Rebecca Robbins*, Girardin Jean‐Louis, Nicholas Chanko, Penelope Combs, Nataliya Byrne†‡, Stacy Loeb†‡

*Division of Sleep and Circadian Disorders, Brigham and Women’s Hospital and Harvard Medical School, Boston, MA, USA, Department of Population Health, New York University (NYU) School of Medicine, and Department of Urology, NYU School of Medicine and Manhattan Veterans Affairs, New York, NY, USA

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Previous epidemiological studies have examined the relationship between sleep disturbances and prostate cancer risk and/or survival. However, less has been published about the impact of sleep disturbance on quality of life (QoL) for prostate cancer survivors and their in home caregiver. Although prostate cancer presents numerous potential barriers to sleep (e.g., hot flashes, nocturia), current survivorship guidelines do not address sleep. In addition to its impact on QoL, sleep disturbances also mediate the impact of cancer status on missed days from work and healthcare expenditures.

A broader examination of contributors to poor sleep in prostate cancer, and the impact on patients and caregivers would be an important contribution to raise awareness of these issues in the medical community, improve survivorship care, reduce healthcare costs, and stimulate future research. The objective of our letter is to analyse sleep barriers reported by patients with prostate cancer and caregivers posted to a large online health community. You can check lot of article on coolsculptny related to health.

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Article of the week: Likert vs PI‐RADS v2: a comparison of two radiological scoring systems for detection of clinically significant PCa

Every week, the Editor-in-Chief selects an Article of the Week from the current issue of BJUI. The abstract is reproduced below and you can click on the button to read the full article, which is freely available to all readers for at least 30 days from the time of this post.

In addition to the article itself, there is an editorial written by a prominent member of the urological community and a video prepared by the authors; we invite you to use the comment tools at the bottom of each post to join the conversation. 

If you only have time to read one article this week, we recommend this one. 

Likert vs PI‐RADS v2: a comparison of two radiological scoring systems for detection of clinically significant prostate cancer

Christopher C. Khoo*, David Eldred-Evans*, Max Peters, Mariana Bertoncelli Tanaka*, Mohamed Noureldin*, Saiful Miah*, Taimur Shah*, Martin J. Connor*, Deepika Reddy*, Martin Clark§, Amish Lakhani§, Andrea Rockall§, Feargus Hosking-Jervis*, Emma Cullen*, Manit Arya*, David Hrouda, Hasan Qazi, Mathias Winkler*, Henry Tam§ and Hashim U. Ahmed*

*Imperial Prostate, Division of Surgery, Department of Surgery and Cancer, Faculty of Medicine, Imperial College London, Imperial Urology, Charing Cross Hospital, Imperial College Healthcare NHS Trust, London, UK, Department of Radiotherapy, University Medical Centre, Utrecht, The Netherlands, §Department of Radiology, Charing Cross Hospital, Imperial College Healthcare NHS Trust and Department of Urology, St. George’s Hospital, St. George’s Healthcare NHS Trust, London, UK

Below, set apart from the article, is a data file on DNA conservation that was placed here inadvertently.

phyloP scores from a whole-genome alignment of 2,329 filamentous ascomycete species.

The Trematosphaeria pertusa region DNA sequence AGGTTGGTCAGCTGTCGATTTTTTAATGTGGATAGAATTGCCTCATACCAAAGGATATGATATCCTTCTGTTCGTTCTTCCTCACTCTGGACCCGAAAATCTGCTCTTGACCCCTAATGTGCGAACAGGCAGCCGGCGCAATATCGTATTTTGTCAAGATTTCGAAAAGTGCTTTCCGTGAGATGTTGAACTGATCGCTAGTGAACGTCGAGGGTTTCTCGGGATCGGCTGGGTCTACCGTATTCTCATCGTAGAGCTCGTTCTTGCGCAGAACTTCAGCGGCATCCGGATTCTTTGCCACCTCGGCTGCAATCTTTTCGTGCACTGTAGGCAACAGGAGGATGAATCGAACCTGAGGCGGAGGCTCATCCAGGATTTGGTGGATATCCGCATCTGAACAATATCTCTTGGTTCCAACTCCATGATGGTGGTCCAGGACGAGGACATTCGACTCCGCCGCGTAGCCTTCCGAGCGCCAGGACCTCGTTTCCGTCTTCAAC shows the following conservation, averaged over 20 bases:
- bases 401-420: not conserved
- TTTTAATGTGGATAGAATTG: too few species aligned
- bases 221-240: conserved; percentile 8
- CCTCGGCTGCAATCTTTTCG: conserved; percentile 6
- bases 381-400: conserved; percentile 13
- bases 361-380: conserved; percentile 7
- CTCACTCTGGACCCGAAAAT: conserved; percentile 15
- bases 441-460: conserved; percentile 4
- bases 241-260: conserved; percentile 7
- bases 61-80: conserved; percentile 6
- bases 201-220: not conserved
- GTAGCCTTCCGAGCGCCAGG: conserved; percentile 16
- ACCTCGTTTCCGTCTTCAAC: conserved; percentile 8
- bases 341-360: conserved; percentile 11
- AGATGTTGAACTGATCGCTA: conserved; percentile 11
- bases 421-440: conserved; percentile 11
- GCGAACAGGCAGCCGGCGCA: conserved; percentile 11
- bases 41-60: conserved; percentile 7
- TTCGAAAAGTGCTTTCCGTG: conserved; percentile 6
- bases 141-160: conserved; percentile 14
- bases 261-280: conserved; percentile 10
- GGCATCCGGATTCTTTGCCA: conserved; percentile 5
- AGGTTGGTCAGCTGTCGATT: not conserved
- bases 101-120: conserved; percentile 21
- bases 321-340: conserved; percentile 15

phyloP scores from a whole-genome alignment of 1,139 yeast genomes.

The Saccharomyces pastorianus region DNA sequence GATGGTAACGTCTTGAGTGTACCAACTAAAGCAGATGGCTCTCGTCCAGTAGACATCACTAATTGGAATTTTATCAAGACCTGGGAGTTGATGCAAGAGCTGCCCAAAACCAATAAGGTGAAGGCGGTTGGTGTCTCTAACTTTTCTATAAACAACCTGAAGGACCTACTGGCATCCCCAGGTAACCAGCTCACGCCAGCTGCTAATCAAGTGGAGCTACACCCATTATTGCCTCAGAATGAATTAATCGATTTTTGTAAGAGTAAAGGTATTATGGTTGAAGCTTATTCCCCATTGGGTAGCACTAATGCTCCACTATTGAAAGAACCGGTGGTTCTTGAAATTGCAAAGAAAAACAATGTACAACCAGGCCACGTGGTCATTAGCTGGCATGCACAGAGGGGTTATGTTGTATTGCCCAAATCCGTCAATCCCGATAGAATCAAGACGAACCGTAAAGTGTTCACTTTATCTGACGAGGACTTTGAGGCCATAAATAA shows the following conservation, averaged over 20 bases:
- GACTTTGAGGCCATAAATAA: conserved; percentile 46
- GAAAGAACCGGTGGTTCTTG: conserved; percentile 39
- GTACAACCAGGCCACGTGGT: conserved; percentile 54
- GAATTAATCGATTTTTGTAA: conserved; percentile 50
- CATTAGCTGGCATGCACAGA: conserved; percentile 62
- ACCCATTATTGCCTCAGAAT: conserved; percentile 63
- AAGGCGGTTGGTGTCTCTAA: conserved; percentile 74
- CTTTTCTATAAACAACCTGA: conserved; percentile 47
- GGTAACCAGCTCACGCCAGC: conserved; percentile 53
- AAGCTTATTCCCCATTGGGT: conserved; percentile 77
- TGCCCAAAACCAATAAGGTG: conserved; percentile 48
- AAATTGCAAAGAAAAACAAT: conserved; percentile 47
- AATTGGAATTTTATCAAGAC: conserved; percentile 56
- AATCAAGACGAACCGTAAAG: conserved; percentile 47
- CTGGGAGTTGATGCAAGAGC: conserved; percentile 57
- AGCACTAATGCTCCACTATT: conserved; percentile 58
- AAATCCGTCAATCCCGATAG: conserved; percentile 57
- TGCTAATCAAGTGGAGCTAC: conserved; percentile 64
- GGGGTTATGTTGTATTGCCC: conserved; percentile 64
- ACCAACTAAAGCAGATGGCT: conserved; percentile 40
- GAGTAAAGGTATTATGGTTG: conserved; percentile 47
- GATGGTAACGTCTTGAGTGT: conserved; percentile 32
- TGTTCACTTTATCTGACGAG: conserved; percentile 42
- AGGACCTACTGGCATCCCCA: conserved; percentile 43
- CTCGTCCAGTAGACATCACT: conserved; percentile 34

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To compare the clinical validity and utility of Likert assessment and the Prostate Imaging Reporting and Data System (PI‐RADS) v2 in the detection of clinically significant and insignificant prostate cancer.

Patients and Methods

A total of 489 pre‐biopsy multiparametric magnetic resonance imaging (mpMRI) scans in consecutive patients were subject to prospective paired reporting using both Likert and PI‐RADS v2 by expert uro‐radiologists. Patients were offered biopsy for any Likert or PI‐RADS score ≥4 or a score of 3 with PSA density ≥0.12 ng/mL/mL. Utility was evaluated in terms of proportion biopsied, and proportion of clinically significant and insignificant cancer detected (both overall and on a ‘per score’ basis). In those patients biopsied, the overall accuracy of each system was assessed by calculating total and partial area under the receiver‐operating characteristic (ROC) curves. The primary threshold of significance was Gleason ≥3 + 4. Secondary thresholds of Gleason ≥4 + 3, Ahmed/UCL1 (Gleason ≥4 + 3 or maximum cancer core length [CCL] ≥6 or total CCL≥6) and Ahmed/UCL2 (Gleason ≥3 + 4 or maximum CCL ≥4 or total CCL ≥6) were also used.

Table 1: Comparison of Likert and Prostate Imaging Reporting and Data System scoring.


The median (interquartile range [IQR]) age was 66 (60–72) years and the median (IQR) prostate‐specific antigen level was 7 (5–10) ng/mL. A similar proportion of men met the biopsy threshold and underwent biopsy in both groups (83.8% [Likert] vs 84.8% [PI‐RADS v2]; P = 0.704). The Likert system predicted more clinically significant cancers than PI‐RADS across all disease thresholds. Rates of insignificant cancers were comparable in each group. ROC analysis of biopsied patients showed that, although both scoring systems performed well as predictors of significant cancer, Likert scoring was superior to PI‐RADS v2, exhibiting higher total and partial areas under the ROC curve.


Both scoring systems demonstrated good diagnostic performance, with similar rates of decision to biopsy. Overall, Likert was superior by all definitions of clinically significant prostate cancer. It has the advantages of being flexible, intuitive and allowing inclusion of clinical data. However, its use should only be considered once radiologists have developed sufficient experience in reporting prostate mpMRI.